aerialview350Aerial view of our current bulding at 4001 Ann Arbor-Saline Road.Our present building on the corner of Ann Arbor-Saline and Ellsworth Roads is the fourth home for the First UU congregation since its founding in 1865 as the First Unitarian Society of Ann Arbor.


In 1867 The First Unitarian Society of Ann Arbor purchased and dedicated the old Methodist Church on the southwest corner of 5th and Ann Streets. In the Fall of 1882 the society moved into the Romanesque building they constructed on the corner of State and Huron, now occupied by Hobbs and Black Architects.

In 1946 the congregation purchased the Dr. Dean Myers family home and moved to the stone chalet (built in 1916) located at 1917 Washtenaw Ave, now serving as the Stone Chalet B&B. The congregation added a large addition to that church, designed by member and University of Michigan architecture professor George B. Brigham, in 1956.

Two of our buildings, the Hobbs and Black building and 1917 Washtenaw, are registered historic buildings.

We held our first service in our 4001 Ann Arbor - Saline Road location January 24, 1999. Our Religious Education Wing was dedicated November 14, 2004.



1866 - 1882 -- Fifth & Ann -- Our first church building had been a Methodist Church on the corner of 5th and Ann, later known as the "Unity Block". It was purchased shortly after our first minister, Charles Henry Brigham arrived in Ann Arbor. The buildings on this block no longer exist; they were demolished in the 1930s.

 AADL photo of Main St, 1861Rev Charles Henry BrighamChurch at Fifth and Ann Streets
AADL photo of Ann Arbor in 1861


1882 - 1946 -- 100 N. State Street --  Jabez T. Sunderland, our minister from 1878 to 1898 raised money to build the lovely Romanesque church on the corner of State and Huron Streets that was completed in 1882. In 1884 a parsonage was built next door for the Sunderland family. Over the years the building had to be repaired and renovated numerous times until 1946 the diminished congregation could no longer afford to keep the building up and sold the building to the Grace Bible Church. When Grace Bible Church stopped holding services in the building, they ran a Christian bookstore on the main level of the parsonage, and University student church members lived on the second floor of the parsonage, using the church kitchen, fellowship hall, and sanctuary for meals and social events from 1975 through 1981. At some point, the City of Ann Arbor used the sanctuary for a basketball court! In 1985 the building was purchased by D. B. Associates Ltd who renovated it to become the offices for Hobbs & Black Architects.

 State Street Church Postcard













 The Sunderland FamilyThe Sunderland Family Parsonage next to the State Street church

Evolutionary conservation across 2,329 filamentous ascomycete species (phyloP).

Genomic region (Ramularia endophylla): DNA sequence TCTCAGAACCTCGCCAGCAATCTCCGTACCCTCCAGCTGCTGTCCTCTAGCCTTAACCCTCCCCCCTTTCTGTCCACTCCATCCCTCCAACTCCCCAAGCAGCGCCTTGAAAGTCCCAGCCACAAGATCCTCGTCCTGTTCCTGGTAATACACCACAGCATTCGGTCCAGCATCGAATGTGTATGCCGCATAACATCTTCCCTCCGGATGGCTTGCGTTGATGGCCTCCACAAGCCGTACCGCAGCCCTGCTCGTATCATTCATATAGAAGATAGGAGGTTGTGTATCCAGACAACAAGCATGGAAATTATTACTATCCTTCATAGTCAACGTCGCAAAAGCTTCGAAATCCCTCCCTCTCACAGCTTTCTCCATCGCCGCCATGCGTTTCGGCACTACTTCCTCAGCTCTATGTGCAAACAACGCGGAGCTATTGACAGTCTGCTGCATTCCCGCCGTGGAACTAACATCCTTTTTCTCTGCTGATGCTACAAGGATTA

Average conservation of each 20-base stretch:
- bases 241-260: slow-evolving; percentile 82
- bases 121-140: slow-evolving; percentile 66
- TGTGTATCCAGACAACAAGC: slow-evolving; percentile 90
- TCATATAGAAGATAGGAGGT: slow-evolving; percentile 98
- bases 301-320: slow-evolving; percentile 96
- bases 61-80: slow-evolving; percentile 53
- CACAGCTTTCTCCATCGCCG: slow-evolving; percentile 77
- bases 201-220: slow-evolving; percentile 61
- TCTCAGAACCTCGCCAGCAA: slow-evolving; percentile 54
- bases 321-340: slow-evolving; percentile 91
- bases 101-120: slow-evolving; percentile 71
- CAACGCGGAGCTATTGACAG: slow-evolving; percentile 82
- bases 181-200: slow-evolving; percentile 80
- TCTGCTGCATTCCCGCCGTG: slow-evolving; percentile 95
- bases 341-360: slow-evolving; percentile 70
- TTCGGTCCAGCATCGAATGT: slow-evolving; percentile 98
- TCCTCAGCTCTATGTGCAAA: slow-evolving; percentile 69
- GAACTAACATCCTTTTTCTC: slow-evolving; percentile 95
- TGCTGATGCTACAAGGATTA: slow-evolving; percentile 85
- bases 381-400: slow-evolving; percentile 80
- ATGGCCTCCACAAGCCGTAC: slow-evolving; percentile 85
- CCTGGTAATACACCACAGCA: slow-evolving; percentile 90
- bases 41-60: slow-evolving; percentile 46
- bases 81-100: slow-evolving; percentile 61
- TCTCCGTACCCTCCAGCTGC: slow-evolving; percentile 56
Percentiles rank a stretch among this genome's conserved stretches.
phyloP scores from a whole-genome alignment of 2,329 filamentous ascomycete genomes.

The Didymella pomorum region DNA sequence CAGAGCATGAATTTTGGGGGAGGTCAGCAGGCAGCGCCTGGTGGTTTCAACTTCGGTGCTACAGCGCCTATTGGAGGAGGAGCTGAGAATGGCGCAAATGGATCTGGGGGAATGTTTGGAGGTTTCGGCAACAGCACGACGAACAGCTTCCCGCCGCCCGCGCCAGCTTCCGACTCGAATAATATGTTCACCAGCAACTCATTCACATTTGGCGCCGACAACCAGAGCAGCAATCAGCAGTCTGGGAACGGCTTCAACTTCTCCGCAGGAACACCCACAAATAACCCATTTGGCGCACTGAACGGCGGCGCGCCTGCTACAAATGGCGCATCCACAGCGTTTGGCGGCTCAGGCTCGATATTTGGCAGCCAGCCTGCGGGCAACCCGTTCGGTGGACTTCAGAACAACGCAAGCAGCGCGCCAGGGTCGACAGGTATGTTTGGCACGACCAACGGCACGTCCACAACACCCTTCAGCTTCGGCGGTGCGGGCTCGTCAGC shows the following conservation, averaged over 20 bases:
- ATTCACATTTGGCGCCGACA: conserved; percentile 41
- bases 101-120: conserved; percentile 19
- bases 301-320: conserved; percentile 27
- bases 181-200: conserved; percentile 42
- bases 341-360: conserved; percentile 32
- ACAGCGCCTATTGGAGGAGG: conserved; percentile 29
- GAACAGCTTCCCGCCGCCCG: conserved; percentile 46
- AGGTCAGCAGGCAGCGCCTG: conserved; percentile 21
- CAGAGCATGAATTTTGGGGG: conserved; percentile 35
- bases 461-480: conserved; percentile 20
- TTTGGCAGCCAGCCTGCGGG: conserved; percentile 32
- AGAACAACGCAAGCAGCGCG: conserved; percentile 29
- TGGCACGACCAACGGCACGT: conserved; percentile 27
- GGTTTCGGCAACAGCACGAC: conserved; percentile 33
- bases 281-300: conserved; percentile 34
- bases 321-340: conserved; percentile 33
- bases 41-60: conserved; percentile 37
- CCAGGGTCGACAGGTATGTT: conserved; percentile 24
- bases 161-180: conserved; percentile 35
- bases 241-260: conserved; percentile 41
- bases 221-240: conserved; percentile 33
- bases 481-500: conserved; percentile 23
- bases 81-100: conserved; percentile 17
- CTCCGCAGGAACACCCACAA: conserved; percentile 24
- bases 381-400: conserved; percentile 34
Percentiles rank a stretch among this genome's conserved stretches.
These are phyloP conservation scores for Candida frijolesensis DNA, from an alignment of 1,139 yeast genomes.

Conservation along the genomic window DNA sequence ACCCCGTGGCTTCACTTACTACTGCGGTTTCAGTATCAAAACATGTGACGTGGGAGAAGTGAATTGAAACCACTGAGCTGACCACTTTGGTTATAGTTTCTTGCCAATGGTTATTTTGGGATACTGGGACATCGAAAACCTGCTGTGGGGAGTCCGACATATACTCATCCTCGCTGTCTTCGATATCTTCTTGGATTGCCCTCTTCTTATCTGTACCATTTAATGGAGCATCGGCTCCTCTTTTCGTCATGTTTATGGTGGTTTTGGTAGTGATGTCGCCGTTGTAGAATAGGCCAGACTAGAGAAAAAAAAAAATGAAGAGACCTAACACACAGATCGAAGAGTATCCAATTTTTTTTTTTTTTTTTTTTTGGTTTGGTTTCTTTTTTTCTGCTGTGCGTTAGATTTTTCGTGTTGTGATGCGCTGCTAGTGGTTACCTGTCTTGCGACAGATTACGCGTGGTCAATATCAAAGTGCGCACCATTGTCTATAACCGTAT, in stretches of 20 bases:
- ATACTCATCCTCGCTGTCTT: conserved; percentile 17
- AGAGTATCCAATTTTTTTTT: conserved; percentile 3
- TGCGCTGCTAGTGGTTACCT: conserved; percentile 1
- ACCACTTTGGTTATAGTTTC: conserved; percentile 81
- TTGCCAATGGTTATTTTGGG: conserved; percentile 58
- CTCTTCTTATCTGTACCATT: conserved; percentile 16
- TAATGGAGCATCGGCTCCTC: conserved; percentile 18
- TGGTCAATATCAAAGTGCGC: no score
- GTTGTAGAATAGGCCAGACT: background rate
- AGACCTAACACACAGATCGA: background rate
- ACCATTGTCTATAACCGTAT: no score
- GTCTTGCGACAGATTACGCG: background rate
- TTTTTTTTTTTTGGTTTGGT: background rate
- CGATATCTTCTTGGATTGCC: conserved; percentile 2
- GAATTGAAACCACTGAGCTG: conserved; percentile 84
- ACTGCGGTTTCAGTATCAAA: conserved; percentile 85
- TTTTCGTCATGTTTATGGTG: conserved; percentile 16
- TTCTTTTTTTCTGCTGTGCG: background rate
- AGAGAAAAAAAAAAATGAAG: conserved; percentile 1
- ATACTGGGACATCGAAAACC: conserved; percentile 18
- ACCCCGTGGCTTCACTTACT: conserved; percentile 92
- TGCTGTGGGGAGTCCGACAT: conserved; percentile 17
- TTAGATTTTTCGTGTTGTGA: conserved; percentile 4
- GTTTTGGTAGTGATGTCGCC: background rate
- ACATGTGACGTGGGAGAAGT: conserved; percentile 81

StateStreetBannersWorld Religion Banners lined the church

State Street Church InteriorThe Library in the State Street churchThe Library in the State Street church. In the early years hundreds of university students used this library as a source for contemporary thought.






This Tiffany window was donated to the church by Mrs. Francis Crane Lillie as a memorial to a young congregant's child who died at birth in 1896. The window is copyrighted 1900. It shows a life size angel in the guise of a lovely young woman cradling an infant in her arms.

When the congregation moved out hastily in 1946, they turned the building over to the new owners without remembering the memorial window. Minister Ed Redman found out about it too late to retrieve the window from the new owners. Later after the building fell into disrepair, the window was boxed over and forgotten about. The owners of the Hobbs and Black company that purchased the church in 1985 were pleasantly surprised to uncover this treasure during their renovations.









Click on the YouTube video below to see a very interesting video recounting the Hobbs and Black renovation of our historic State Street Church, now reconfigured for their offices.



  Ann Arbor Argus Article on Emerson bustBust of Ralph Waldo Emerson by Sidney Morse

 A bust of Ralph Waldo Emerson sculpted by Dr. Sidney Morse held a prominent place in the entryway of the State Street church. The bust also had an honored place in "The Emerson Room" in the 1917 Washtenaw Church until it took an unfortunate fall and could not be repaired. Sidney Morse spoke at the Unity Club in Oct, 1894 while a visiting professor at the University of Michigan.

The 1894 Ann Arbor Argus article at the right describes the acquisition.



1946 - 1999  -- 1917 Washtenaw Ave -- After leaving the State Street Church our congregation purchased the Dean Myers home. Soon after the move, the congregation began to grow quickly and an addition was added in 1956, designed by member and architect George B. Brigham.

 1917Color1917 Washtenaw Church view of Brigham addition












  1917Interior1957Sanctuary in 1957 with candelabra built by Rev Ed Redman



1917InteriorPeopleSanctuary in the 1990s, Rev Ken Phifer preaching.


1917BrighamAddition1956 addition under construction